Obstetricians have advised women who aspire to become mothers to take a couple of months to prepare for their pregnancies. When a woman discovers she is pregnant, the fetal brain, spinal cord and other organs have already begun developing. Therefore, it is important to plan properly so that the best future can be mapped out for the baby. This article discusses a few essentials that are going to help aspiring mothers to prepare for their pregnancies.
10 Essentials to Know When Preparing for Pregnancy
1. Make a Medical Visit
To begin the conception journey, visit a GP to get all the regular check-ups done, such as a general health assessment and pap smear. The GP should also perform a blood test to check the iron levels and the MTHFR status—a gene mutation that can impact the way the body processes folic acid, which plays a role in preventing different neural tube defects. If your doctor can cover both Western and Eastern medicine, complementary therapies can be applied, such as acupuncture, which has been approved by the World Health Organization.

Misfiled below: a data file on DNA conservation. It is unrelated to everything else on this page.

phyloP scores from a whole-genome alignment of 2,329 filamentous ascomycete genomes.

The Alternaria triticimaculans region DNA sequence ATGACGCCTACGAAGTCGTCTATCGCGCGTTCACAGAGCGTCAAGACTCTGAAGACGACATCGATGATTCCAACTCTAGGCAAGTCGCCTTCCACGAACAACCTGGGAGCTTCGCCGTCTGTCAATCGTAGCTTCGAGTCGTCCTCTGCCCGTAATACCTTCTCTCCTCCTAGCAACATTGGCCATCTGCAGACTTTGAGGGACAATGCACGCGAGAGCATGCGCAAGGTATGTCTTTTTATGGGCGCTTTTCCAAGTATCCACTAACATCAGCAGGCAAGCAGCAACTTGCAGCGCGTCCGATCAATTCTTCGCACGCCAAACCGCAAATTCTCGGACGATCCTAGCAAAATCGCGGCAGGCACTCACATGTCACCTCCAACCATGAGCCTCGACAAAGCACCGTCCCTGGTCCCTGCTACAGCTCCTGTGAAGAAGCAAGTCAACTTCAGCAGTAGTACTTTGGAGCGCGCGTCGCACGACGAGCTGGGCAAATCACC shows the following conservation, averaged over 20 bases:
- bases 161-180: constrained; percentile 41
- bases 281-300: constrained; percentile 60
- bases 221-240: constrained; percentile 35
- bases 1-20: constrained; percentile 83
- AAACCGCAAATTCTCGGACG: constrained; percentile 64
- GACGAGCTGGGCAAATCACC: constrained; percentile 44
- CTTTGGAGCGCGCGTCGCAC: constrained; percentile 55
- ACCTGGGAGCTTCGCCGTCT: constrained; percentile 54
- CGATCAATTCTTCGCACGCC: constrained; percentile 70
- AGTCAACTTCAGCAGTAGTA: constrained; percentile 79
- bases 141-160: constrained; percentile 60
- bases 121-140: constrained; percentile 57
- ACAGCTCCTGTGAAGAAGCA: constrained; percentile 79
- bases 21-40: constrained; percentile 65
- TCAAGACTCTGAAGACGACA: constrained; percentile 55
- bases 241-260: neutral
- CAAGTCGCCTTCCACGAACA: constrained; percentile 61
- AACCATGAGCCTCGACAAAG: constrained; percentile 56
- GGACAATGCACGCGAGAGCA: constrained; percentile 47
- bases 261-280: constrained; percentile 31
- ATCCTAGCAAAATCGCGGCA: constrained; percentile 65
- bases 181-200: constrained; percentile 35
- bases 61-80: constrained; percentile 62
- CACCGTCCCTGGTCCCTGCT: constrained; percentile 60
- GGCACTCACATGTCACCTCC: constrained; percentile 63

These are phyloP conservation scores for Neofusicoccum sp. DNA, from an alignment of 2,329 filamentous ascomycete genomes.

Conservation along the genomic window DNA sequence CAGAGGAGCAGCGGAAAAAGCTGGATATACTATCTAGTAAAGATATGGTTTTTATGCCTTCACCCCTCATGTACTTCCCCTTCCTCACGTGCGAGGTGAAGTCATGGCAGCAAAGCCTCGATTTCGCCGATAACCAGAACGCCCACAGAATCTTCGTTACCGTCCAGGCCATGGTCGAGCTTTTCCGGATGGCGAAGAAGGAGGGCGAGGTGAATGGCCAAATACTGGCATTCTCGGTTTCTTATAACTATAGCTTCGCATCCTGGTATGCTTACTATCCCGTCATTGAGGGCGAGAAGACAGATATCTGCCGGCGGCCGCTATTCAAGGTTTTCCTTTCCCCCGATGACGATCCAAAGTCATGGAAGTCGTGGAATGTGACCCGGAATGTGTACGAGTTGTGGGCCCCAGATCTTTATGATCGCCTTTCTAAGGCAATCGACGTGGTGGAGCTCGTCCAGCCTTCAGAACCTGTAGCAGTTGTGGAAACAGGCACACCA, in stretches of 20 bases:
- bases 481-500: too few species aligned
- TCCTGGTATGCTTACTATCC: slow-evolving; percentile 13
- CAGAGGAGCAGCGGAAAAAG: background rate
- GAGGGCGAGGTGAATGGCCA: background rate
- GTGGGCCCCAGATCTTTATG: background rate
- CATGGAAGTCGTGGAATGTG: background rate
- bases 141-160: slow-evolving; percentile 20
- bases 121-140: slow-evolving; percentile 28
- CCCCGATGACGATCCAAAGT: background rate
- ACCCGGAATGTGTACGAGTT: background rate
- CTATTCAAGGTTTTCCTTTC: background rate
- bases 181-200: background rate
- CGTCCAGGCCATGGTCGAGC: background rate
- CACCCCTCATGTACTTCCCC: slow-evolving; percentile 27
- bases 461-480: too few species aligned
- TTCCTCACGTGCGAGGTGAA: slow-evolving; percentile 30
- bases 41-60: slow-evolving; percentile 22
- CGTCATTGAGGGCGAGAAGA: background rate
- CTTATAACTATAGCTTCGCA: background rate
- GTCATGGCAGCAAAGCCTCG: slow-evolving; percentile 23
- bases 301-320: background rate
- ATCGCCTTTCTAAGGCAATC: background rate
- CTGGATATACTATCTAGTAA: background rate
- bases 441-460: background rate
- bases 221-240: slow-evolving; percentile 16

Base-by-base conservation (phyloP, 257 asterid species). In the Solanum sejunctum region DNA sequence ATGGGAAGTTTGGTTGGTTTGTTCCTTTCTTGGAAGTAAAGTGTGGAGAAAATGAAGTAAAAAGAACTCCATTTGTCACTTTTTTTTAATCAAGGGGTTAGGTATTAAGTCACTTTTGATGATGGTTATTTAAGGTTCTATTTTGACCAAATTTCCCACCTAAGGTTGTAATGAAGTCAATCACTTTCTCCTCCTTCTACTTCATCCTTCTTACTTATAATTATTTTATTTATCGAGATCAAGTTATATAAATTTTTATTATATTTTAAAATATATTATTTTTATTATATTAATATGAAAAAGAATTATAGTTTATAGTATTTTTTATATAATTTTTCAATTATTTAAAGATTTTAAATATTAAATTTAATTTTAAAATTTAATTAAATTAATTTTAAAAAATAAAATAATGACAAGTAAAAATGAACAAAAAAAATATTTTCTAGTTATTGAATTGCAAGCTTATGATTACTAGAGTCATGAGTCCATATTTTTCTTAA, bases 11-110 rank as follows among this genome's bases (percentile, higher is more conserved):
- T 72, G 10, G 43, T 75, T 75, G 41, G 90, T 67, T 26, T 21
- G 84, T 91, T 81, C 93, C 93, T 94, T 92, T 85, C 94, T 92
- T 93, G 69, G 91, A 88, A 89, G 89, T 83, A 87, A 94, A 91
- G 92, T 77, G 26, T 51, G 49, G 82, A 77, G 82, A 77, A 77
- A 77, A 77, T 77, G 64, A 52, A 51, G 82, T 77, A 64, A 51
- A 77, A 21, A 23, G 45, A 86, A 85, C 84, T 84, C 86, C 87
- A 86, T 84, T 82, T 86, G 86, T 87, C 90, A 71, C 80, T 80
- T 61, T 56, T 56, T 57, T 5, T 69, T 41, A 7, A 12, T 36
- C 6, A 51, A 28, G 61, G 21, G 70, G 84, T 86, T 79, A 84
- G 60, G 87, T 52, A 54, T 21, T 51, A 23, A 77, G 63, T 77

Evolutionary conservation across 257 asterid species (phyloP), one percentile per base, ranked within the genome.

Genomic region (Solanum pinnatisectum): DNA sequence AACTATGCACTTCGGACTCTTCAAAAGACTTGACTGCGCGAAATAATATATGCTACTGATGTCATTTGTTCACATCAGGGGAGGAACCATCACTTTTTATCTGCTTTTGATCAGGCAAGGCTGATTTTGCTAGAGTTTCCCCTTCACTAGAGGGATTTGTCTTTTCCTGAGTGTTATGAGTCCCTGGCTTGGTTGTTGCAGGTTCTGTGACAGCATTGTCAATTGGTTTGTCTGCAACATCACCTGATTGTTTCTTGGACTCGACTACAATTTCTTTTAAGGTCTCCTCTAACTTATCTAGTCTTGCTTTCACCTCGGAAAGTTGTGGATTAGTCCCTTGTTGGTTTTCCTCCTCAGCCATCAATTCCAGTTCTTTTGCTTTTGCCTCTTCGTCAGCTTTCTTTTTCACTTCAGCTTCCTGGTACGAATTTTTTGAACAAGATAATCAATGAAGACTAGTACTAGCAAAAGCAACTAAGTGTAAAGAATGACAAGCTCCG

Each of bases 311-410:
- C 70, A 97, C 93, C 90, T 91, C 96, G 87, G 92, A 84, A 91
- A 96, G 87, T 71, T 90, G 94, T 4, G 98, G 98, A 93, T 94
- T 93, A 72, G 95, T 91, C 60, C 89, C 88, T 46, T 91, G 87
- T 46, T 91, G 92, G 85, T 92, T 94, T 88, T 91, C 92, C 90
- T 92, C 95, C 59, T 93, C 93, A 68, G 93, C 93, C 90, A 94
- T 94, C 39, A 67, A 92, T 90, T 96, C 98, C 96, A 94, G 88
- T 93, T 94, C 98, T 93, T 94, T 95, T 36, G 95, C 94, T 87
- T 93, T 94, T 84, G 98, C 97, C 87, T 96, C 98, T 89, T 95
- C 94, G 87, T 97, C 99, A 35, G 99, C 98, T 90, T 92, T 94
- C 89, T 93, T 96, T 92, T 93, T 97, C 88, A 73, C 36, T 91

2. Visit a Dentist
Women who are preparing for pregnancy should have regular check-ups with dentist in order to ensure the gums and teeth are healthy. This is because during pregnancy women are prone to developing more gum and teeth diseases. However, they are not able to receive treatment during their pregnancy.
3. Stop Birth Control
Until you wish to conceive, you can easily use diaphragms and condoms, along with spermicides. However, if you have been consuming birth control medication, stop taking them and let one menstrual cycle pass before you begin to attempt conceiving. Although this does not harm the fetus, this is an important step to ensure that you are aware of your natural cycle. If an IUD is removed during the period, a woman can try to conceive in the next menstruation cycle. For Depo-Provera shot, women need to wait for 3 months to one year after the last shot.
4. Consider Family's Health History